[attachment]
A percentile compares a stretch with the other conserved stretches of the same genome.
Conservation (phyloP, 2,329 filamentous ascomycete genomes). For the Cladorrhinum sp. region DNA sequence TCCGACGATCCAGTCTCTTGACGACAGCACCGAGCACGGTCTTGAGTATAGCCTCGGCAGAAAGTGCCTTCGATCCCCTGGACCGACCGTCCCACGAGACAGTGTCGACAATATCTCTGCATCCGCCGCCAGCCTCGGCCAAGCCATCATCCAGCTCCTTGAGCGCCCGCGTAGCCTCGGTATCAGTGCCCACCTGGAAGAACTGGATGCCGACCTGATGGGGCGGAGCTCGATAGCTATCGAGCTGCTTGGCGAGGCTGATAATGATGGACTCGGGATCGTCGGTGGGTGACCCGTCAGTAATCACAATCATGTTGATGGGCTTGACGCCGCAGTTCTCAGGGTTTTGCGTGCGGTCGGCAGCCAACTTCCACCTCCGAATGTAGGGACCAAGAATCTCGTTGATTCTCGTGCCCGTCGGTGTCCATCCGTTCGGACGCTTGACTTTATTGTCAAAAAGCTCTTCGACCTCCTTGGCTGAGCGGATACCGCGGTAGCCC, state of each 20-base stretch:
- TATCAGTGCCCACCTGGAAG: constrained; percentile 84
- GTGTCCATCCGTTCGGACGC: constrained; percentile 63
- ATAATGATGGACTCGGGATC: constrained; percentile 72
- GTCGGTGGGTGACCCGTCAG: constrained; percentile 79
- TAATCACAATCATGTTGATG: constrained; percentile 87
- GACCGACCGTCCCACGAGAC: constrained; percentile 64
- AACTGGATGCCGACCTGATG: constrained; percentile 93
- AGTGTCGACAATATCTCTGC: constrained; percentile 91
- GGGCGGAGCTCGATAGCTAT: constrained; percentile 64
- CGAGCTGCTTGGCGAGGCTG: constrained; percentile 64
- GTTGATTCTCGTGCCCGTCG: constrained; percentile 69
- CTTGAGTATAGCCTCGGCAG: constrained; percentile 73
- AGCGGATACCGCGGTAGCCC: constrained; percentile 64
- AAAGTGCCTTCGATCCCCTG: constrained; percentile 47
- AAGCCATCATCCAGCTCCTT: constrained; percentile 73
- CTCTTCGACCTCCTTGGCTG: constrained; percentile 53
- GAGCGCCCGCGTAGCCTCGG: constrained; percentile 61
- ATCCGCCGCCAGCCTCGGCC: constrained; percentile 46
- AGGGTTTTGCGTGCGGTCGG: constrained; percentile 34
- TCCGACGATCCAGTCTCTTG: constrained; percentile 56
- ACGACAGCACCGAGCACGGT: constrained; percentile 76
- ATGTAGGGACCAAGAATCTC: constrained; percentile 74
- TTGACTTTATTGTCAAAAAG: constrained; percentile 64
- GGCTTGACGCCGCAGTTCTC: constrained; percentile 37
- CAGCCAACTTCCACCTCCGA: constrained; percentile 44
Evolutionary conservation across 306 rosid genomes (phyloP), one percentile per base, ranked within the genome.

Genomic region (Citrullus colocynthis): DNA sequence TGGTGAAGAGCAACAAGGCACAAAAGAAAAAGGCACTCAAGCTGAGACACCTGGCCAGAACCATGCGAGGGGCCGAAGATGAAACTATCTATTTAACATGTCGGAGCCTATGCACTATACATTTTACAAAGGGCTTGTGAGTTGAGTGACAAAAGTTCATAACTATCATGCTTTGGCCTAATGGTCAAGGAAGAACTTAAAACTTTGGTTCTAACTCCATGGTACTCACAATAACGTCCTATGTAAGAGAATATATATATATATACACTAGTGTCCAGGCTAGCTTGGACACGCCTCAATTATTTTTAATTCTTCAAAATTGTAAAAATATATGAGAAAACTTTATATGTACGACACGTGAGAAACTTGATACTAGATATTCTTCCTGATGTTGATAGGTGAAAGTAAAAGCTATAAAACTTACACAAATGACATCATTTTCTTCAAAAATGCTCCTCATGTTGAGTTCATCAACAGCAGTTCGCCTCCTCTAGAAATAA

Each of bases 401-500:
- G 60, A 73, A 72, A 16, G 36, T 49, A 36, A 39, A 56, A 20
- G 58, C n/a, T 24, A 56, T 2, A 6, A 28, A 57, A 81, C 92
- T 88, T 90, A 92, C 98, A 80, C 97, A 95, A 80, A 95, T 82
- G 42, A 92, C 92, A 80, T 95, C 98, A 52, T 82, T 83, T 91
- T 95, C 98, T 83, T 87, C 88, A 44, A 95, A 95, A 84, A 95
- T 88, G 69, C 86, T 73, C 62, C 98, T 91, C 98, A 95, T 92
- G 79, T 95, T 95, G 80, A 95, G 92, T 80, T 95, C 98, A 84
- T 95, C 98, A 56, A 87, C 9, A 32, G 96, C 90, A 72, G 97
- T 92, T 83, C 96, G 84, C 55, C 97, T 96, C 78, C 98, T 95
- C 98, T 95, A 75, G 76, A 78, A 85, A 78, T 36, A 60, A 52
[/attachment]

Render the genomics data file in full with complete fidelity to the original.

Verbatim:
A percentile compares a stretch with the other conserved stretches of the same genome.
Conservation (phyloP, 2,329 filamentous ascomycete genomes). For the Cladorrhinum sp. region DNA sequence TCCGACGATCCAGTCTCTTGACGACAGCACCGAGCACGGTCTTGAGTATAGCCTCGGCAGAAAGTGCCTTCGATCCCCTGGACCGACCGTCCCACGAGACAGTGTCGACAATATCTCTGCATCCGCCGCCAGCCTCGGCCAAGCCATCATCCAGCTCCTTGAGCGCCCGCGTAGCCTCGGTATCAGTGCCCACCTGGAAGAACTGGATGCCGACCTGATGGGGCGGAGCTCGATAGCTATCGAGCTGCTTGGCGAGGCTGATAATGATGGACTCGGGATCGTCGGTGGGTGACCCGTCAGTAATCACAATCATGTTGATGGGCTTGACGCCGCAGTTCTCAGGGTTTTGCGTGCGGTCGGCAGCCAACTTCCACCTCCGAATGTAGGGACCAAGAATCTCGTTGATTCTCGTGCCCGTCGGTGTCCATCCGTTCGGACGCTTGACTTTATTGTCAAAAAGCTCTTCGACCTCCTTGGCTGAGCGGATACCGCGGTAGCCC, state of each 20-base stretch:
- TATCAGTGCCCACCTGGAAG: constrained; percentile 84
- GTGTCCATCCGTTCGGACGC: constrained; percentile 63
- ATAATGATGGACTCGGGATC: constrained; percentile 72
- GTCGGTGGGTGACCCGTCAG: constrained; percentile 79
- TAATCACAATCATGTTGATG: constrained; percentile 87
- GACCGACCGTCCCACGAGAC: constrained; percentile 64
- AACTGGATGCCGACCTGATG: constrained; percentile 93
- AGTGTCGACAATATCTCTGC: constrained; percentile 91
- GGGCGGAGCTCGATAGCTAT: constrained; percentile 64
- CGAGCTGCTTGGCGAGGCTG: constrained; percentile 64
- GTTGATTCTCGTGCCCGTCG: constrained; percentile 69
- CTTGAGTATAGCCTCGGCAG: constrained; percentile 73
- AGCGGATACCGCGGTAGCCC: constrained; percentile 64
- AAAGTGCCTTCGATCCCCTG: constrained; percentile 47
- AAGCCATCATCCAGCTCCTT: constrained; percentile 73
- CTCTTCGACCTCCTTGGCTG: constrained; percentile 53
- GAGCGCCCGCGTAGCCTCGG: constrained; percentile 61
- ATCCGCCGCCAGCCTCGGCC: constrained; percentile 46
- AGGGTTTTGCGTGCGGTCGG: constrained; percentile 34
- TCCGACGATCCAGTCTCTTG: constrained; percentile 56
- ACGACAGCACCGAGCACGGT: constrained; percentile 76
- ATGTAGGGACCAAGAATCTC: constrained; percentile 74
- TTGACTTTATTGTCAAAAAG: constrained; percentile 64
- GGCTTGACGCCGCAGTTCTC: constrained; percentile 37
- CAGCCAACTTCCACCTCCGA: constrained; percentile 44
Evolutionary conservation across 306 rosid genomes (phyloP), one percentile per base, ranked within the genome.

Genomic region (Citrullus colocynthis): DNA sequence TGGTGAAGAGCAACAAGGCACAAAAGAAAAAGGCACTCAAGCTGAGACACCTGGCCAGAACCATGCGAGGGGCCGAAGATGAAACTATCTATTTAACATGTCGGAGCCTATGCACTATACATTTTACAAAGGGCTTGTGAGTTGAGTGACAAAAGTTCATAACTATCATGCTTTGGCCTAATGGTCAAGGAAGAACTTAAAACTTTGGTTCTAACTCCATGGTACTCACAATAACGTCCTATGTAAGAGAATATATATATATATACACTAGTGTCCAGGCTAGCTTGGACACGCCTCAATTATTTTTAATTCTTCAAAATTGTAAAAATATATGAGAAAACTTTATATGTACGACACGTGAGAAACTTGATACTAGATATTCTTCCTGATGTTGATAGGTGAAAGTAAAAGCTATAAAACTTACACAAATGACATCATTTTCTTCAAAAATGCTCCTCATGTTGAGTTCATCAACAGCAGTTCGCCTCCTCTAGAAATAA

Each of bases 401-500:
- G 60, A 73, A 72, A 16, G 36, T 49, A 36, A 39, A 56, A 20
- G 58, C n/a, T 24, A 56, T 2, A 6, A 28, A 57, A 81, C 92
- T 88, T 90, A 92, C 98, A 80, C 97, A 95, A 80, A 95, T 82
- G 42, A 92, C 92, A 80, T 95, C 98, A 52, T 82, T 83, T 91
- T 95, C 98, T 83, T 87, C 88, A 44, A 95, A 95, A 84, A 95
- T 88, G 69, C 86, T 73, C 62, C 98, T 91, C 98, A 95, T 92
- G 79, T 95, T 95, G 80, A 95, G 92, T 80, T 95, C 98, A 84
- T 95, C 98, A 56, A 87, C 9, A 32, G 96, C 90, A 72, G 97
- T 92, T 83, C 96, G 84, C 55, C 97, T 96, C 78, C 98, T 95
- C 98, T 95, A 75, G 76, A 78, A 85, A 78, T 36, A 60, A 52